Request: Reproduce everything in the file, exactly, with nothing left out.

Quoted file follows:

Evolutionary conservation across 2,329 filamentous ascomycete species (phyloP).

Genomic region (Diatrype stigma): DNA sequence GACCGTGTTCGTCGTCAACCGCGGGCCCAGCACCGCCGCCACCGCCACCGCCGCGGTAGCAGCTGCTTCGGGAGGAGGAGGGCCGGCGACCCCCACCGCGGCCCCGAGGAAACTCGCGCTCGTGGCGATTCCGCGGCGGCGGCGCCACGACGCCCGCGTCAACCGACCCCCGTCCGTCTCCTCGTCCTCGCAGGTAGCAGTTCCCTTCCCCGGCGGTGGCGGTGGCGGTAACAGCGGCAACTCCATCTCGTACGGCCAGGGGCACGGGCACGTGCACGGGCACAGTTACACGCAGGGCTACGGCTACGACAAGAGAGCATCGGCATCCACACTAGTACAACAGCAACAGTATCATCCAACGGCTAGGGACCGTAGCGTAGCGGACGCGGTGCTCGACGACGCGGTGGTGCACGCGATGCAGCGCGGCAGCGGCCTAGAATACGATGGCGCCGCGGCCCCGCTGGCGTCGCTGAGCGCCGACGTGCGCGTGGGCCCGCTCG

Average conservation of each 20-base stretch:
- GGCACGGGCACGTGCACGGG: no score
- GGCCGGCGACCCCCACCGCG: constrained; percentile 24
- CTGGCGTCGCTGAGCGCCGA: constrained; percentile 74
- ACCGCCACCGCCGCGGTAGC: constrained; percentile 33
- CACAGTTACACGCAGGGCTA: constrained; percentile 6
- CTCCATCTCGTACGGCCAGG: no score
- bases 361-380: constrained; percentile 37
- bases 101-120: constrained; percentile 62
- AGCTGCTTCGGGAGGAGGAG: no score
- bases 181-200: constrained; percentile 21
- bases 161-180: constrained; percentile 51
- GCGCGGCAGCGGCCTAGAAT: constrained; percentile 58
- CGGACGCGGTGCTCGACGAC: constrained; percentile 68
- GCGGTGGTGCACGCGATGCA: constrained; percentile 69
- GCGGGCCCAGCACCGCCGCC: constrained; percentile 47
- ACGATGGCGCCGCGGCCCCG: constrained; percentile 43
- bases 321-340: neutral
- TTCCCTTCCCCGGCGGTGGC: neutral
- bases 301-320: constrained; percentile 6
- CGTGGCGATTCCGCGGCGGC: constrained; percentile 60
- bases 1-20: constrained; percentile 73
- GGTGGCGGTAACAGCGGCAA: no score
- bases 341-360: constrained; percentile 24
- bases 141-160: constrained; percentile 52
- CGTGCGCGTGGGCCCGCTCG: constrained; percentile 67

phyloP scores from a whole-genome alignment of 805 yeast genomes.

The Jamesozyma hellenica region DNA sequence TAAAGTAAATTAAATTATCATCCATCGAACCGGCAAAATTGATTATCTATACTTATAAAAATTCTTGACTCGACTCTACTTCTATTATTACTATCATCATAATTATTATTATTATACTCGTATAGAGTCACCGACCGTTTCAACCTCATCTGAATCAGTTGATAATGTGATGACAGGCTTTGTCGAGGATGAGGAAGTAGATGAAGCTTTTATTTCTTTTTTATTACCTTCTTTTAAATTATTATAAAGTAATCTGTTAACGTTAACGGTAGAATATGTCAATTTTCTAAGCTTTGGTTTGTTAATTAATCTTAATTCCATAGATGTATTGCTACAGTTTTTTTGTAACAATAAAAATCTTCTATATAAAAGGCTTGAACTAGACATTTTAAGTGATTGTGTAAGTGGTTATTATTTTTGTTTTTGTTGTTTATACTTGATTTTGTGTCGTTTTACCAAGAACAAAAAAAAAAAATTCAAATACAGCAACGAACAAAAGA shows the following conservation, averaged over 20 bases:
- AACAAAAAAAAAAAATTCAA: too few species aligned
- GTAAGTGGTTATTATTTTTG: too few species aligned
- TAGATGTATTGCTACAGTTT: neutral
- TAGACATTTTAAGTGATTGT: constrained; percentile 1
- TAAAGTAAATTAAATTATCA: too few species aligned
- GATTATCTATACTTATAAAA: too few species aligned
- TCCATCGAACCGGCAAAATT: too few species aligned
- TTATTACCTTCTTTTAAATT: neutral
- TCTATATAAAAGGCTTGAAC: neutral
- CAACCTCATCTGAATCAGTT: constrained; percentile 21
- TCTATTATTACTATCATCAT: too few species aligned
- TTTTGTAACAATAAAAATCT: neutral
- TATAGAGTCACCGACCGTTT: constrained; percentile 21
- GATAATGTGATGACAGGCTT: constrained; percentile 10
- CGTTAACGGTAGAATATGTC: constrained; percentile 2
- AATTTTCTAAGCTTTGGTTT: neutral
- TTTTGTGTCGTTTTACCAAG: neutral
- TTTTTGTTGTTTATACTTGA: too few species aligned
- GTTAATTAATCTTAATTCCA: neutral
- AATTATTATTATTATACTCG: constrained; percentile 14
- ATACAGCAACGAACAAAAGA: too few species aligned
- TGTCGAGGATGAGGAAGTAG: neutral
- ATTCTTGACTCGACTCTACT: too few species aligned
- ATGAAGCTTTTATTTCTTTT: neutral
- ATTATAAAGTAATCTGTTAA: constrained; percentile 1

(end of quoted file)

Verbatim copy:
Evolutionary conservation across 2,329 filamentous ascomycete species (phyloP).

Genomic region (Diatrype stigma): DNA sequence GACCGTGTTCGTCGTCAACCGCGGGCCCAGCACCGCCGCCACCGCCACCGCCGCGGTAGCAGCTGCTTCGGGAGGAGGAGGGCCGGCGACCCCCACCGCGGCCCCGAGGAAACTCGCGCTCGTGGCGATTCCGCGGCGGCGGCGCCACGACGCCCGCGTCAACCGACCCCCGTCCGTCTCCTCGTCCTCGCAGGTAGCAGTTCCCTTCCCCGGCGGTGGCGGTGGCGGTAACAGCGGCAACTCCATCTCGTACGGCCAGGGGCACGGGCACGTGCACGGGCACAGTTACACGCAGGGCTACGGCTACGACAAGAGAGCATCGGCATCCACACTAGTACAACAGCAACAGTATCATCCAACGGCTAGGGACCGTAGCGTAGCGGACGCGGTGCTCGACGACGCGGTGGTGCACGCGATGCAGCGCGGCAGCGGCCTAGAATACGATGGCGCCGCGGCCCCGCTGGCGTCGCTGAGCGCCGACGTGCGCGTGGGCCCGCTCG

Average conservation of each 20-base stretch:
- GGCACGGGCACGTGCACGGG: no score
- GGCCGGCGACCCCCACCGCG: constrained; percentile 24
- CTGGCGTCGCTGAGCGCCGA: constrained; percentile 74
- ACCGCCACCGCCGCGGTAGC: constrained; percentile 33
- CACAGTTACACGCAGGGCTA: constrained; percentile 6
- CTCCATCTCGTACGGCCAGG: no score
- bases 361-380: constrained; percentile 37
- bases 101-120: constrained; percentile 62
- AGCTGCTTCGGGAGGAGGAG: no score
- bases 181-200: constrained; percentile 21
- bases 161-180: constrained; percentile 51
- GCGCGGCAGCGGCCTAGAAT: constrained; percentile 58
- CGGACGCGGTGCTCGACGAC: constrained; percentile 68
- GCGGTGGTGCACGCGATGCA: constrained; percentile 69
- GCGGGCCCAGCACCGCCGCC: constrained; percentile 47
- ACGATGGCGCCGCGGCCCCG: constrained; percentile 43
- bases 321-340: neutral
- TTCCCTTCCCCGGCGGTGGC: neutral
- bases 301-320: constrained; percentile 6
- CGTGGCGATTCCGCGGCGGC: constrained; percentile 60
- bases 1-20: constrained; percentile 73
- GGTGGCGGTAACAGCGGCAA: no score
- bases 341-360: constrained; percentile 24
- bases 141-160: constrained; percentile 52
- CGTGCGCGTGGGCCCGCTCG: constrained; percentile 67

phyloP scores from a whole-genome alignment of 805 yeast genomes.

The Jamesozyma hellenica region DNA sequence TAAAGTAAATTAAATTATCATCCATCGAACCGGCAAAATTGATTATCTATACTTATAAAAATTCTTGACTCGACTCTACTTCTATTATTACTATCATCATAATTATTATTATTATACTCGTATAGAGTCACCGACCGTTTCAACCTCATCTGAATCAGTTGATAATGTGATGACAGGCTTTGTCGAGGATGAGGAAGTAGATGAAGCTTTTATTTCTTTTTTATTACCTTCTTTTAAATTATTATAAAGTAATCTGTTAACGTTAACGGTAGAATATGTCAATTTTCTAAGCTTTGGTTTGTTAATTAATCTTAATTCCATAGATGTATTGCTACAGTTTTTTTGTAACAATAAAAATCTTCTATATAAAAGGCTTGAACTAGACATTTTAAGTGATTGTGTAAGTGGTTATTATTTTTGTTTTTGTTGTTTATACTTGATTTTGTGTCGTTTTACCAAGAACAAAAAAAAAAAATTCAAATACAGCAACGAACAAAAGA shows the following conservation, averaged over 20 bases:
- AACAAAAAAAAAAAATTCAA: too few species aligned
- GTAAGTGGTTATTATTTTTG: too few species aligned
- TAGATGTATTGCTACAGTTT: neutral
- TAGACATTTTAAGTGATTGT: constrained; percentile 1
- TAAAGTAAATTAAATTATCA: too few species aligned
- GATTATCTATACTTATAAAA: too few species aligned
- TCCATCGAACCGGCAAAATT: too few species aligned
- TTATTACCTTCTTTTAAATT: neutral
- TCTATATAAAAGGCTTGAAC: neutral
- CAACCTCATCTGAATCAGTT: constrained; percentile 21
- TCTATTATTACTATCATCAT: too few species aligned
- TTTTGTAACAATAAAAATCT: neutral
- TATAGAGTCACCGACCGTTT: constrained; percentile 21
- GATAATGTGATGACAGGCTT: constrained; percentile 10
- CGTTAACGGTAGAATATGTC: constrained; percentile 2
- AATTTTCTAAGCTTTGGTTT: neutral
- TTTTGTGTCGTTTTACCAAG: neutral
- TTTTTGTTGTTTATACTTGA: too few species aligned
- GTTAATTAATCTTAATTCCA: neutral
- AATTATTATTATTATACTCG: constrained; percentile 14
- ATACAGCAACGAACAAAAGA: too few species aligned
- TGTCGAGGATGAGGAAGTAG: neutral
- ATTCTTGACTCGACTCTACT: too few species aligned
- ATGAAGCTTTTATTTCTTTT: neutral
- ATTATAAAGTAATCTGTTAA: constrained; percentile 1